Tony Cummings looks at the contribution made to gospel music by matriarch DOROTHY LOVE-COATES
When Dorothy Love-Coates died of heart disease on April 9th 2002, America's best selling Christian music magazines, CCM and HM, made no mention of the gospel matriarch's passing. Maybe that omission reflected the American contemporary Christian music scene's scandalous ignorance of the black church roots of much of its music. Yet this singer, the lead voice of the female gospel group the Gospel Harmonettes, was in the '50s one of gospel music's most revered singers. And even when her fame had passed her gutsy, bluesy voice could still be heard when the Gospel Harmonettes' "No Hiding Place" was featured on the movie smash Ghost. Dorothy Love-Coates was a giant of gospel music. Author Anthony Heilburt wrote in his book The Gospel Sound, "Were gospel to be more publicly acclaimed, Dorothy Love-Coates might have the stature of a Billie Holliday or a Judy Garland. Instead, for thousands of black people, she is THE message singer, the one they can trust."
The gospel great was born Dorothy McGriff in 1928, the daughter of a preacher out of Birmingham, Alabama. First singing with her mother's family group the Royal Travellers, she formed the Gospel Harmonettes who tore up black churches from Bangor to Chula Vista with a fervent firebrand-type of gospel full of jubilation and joy. In the beginning, the group modeled themselves after The Roberta Martin Singers and took as their mentors Robert Anderson and the Rev W Herbert Brewster. The group was first called the Harmoneers, a name changed to the Lee Harmoneers after they started to tour with Georgia Lee Stafford. In the spring of 1949, the group, now billing themselves as the Gospel Harmonettes, appeared on Arthur Godfrey's Talent Scouts programme and won a recording contract with RCA Victor. However, serious illness prevented Dorothy singing on the RCA sessions.
Things were looking bad for Dorothy. Her marriage to Willie Love of the Fairfield Four had failed and she was penniless and vocally weakened by her illness. Her break came when in the spring of 1951 Professor Alex Bradford, singer, composer and gospel talent scout for Art Rupe, had the group signed to Specialty Records. A string of major selling records spanning a five year period ensued and such self-penned classics as "(He May Not Come When You Want Him But) He's Right On Time", "You Must Be Born Again" and "That's Enough" were amongst the finest female gospel records of her or any era.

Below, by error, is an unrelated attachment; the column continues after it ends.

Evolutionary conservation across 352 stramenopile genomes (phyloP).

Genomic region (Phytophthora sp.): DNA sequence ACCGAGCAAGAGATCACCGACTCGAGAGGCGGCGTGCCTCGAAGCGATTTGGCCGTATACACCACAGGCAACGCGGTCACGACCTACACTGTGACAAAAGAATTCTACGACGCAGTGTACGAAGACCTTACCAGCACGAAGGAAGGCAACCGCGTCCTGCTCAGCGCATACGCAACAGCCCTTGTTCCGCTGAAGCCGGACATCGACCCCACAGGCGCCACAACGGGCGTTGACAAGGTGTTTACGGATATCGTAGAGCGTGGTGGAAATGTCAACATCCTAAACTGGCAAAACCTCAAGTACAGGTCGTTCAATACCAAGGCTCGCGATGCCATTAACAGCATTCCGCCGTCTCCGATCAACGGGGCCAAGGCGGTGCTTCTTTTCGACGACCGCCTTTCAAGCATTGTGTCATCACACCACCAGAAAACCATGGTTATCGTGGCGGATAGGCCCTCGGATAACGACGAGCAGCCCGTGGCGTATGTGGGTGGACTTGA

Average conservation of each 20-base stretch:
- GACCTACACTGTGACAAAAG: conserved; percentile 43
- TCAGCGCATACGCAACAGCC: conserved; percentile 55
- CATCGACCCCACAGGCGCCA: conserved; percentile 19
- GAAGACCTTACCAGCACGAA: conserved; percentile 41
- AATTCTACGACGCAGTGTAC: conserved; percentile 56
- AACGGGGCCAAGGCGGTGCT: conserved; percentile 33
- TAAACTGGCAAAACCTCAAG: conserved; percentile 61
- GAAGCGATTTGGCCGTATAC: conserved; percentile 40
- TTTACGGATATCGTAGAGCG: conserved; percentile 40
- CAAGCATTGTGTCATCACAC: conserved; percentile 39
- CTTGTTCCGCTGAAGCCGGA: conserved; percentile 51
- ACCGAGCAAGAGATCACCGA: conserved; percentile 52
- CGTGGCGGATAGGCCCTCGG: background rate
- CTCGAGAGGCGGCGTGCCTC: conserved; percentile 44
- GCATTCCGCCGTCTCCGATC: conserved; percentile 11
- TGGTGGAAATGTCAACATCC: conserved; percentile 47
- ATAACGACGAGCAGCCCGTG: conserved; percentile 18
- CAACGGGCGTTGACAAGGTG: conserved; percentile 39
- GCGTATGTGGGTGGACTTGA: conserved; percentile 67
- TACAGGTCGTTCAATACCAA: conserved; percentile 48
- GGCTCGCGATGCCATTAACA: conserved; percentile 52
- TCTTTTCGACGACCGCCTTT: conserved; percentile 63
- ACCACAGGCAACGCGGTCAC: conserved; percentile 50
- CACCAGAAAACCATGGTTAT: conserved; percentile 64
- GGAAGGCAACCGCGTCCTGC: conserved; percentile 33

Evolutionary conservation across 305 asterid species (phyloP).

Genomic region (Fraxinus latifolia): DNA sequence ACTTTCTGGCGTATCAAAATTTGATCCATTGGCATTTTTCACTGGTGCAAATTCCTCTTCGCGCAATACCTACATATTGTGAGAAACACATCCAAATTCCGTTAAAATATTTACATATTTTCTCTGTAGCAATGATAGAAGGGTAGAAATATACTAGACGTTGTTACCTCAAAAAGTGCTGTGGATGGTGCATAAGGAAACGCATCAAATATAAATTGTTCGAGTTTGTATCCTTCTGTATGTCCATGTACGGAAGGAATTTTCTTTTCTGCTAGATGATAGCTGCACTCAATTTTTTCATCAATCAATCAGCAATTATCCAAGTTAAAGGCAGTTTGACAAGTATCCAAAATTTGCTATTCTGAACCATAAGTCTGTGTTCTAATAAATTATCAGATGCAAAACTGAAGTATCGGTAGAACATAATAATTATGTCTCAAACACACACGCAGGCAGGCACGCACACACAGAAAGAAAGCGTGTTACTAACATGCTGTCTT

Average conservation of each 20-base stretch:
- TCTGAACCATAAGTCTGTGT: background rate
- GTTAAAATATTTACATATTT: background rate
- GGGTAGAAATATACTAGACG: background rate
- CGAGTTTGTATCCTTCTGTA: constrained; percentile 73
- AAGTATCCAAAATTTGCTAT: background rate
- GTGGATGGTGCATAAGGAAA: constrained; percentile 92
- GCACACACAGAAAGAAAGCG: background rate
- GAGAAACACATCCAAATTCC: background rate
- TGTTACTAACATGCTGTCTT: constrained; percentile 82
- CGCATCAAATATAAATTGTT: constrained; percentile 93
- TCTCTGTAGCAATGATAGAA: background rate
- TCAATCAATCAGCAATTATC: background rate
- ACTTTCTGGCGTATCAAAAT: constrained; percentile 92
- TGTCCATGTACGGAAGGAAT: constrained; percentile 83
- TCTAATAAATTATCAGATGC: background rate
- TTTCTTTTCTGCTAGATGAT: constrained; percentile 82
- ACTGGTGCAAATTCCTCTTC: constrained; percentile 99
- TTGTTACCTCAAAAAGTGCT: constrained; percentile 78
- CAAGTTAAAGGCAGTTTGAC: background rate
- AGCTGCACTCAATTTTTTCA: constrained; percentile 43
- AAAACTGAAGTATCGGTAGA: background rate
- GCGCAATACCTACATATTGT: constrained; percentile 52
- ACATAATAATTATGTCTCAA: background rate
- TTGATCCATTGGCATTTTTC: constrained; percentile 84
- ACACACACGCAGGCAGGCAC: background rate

The Gospel Harmonettes recorded briefly for Andex in 1958, but Dorothy decided the group should retire. The singer married Carl Coates, bass singer and manager for the Nightingales. However, gospel singing was in Dorothy's blood. By the early '60s the Gospel Harmonettes had reformed and the group began a four year stint with Savoy Records followed, amazingly, by a single for hitmaking pop R&B company Motown. Next came a three and a half year stint with Vee Jay Records of Chicago. Then followed an album for both Hob and Okeh before the group signed with Nashboro in 1968. The Gospel Harmonettes at this point included Dorothy Love-Coates (lead), Mildred Miller Howard (lead), Lillian McGriff, Cleo Kennedy and Willie Mae Newberry Garth.
One of the many superb Specialty recordings featured on the Ace distributed 24-track compilation 'The Best Of Dorothy Love-Coates And The Original Gospel Harmonettes' was "When I Reach My Heavenly Home" where the great gospel diva whooped and hollered in anticipation of her heavenly destination. For this gutsy traveller down the gospel highway, the waiting is now over.The opinions expressed in this article are not necessarily those held by Cross Rhythms. Any expressed views were accurate at the time of publishing but may or may not reflect the views of the individuals concerned at a later date.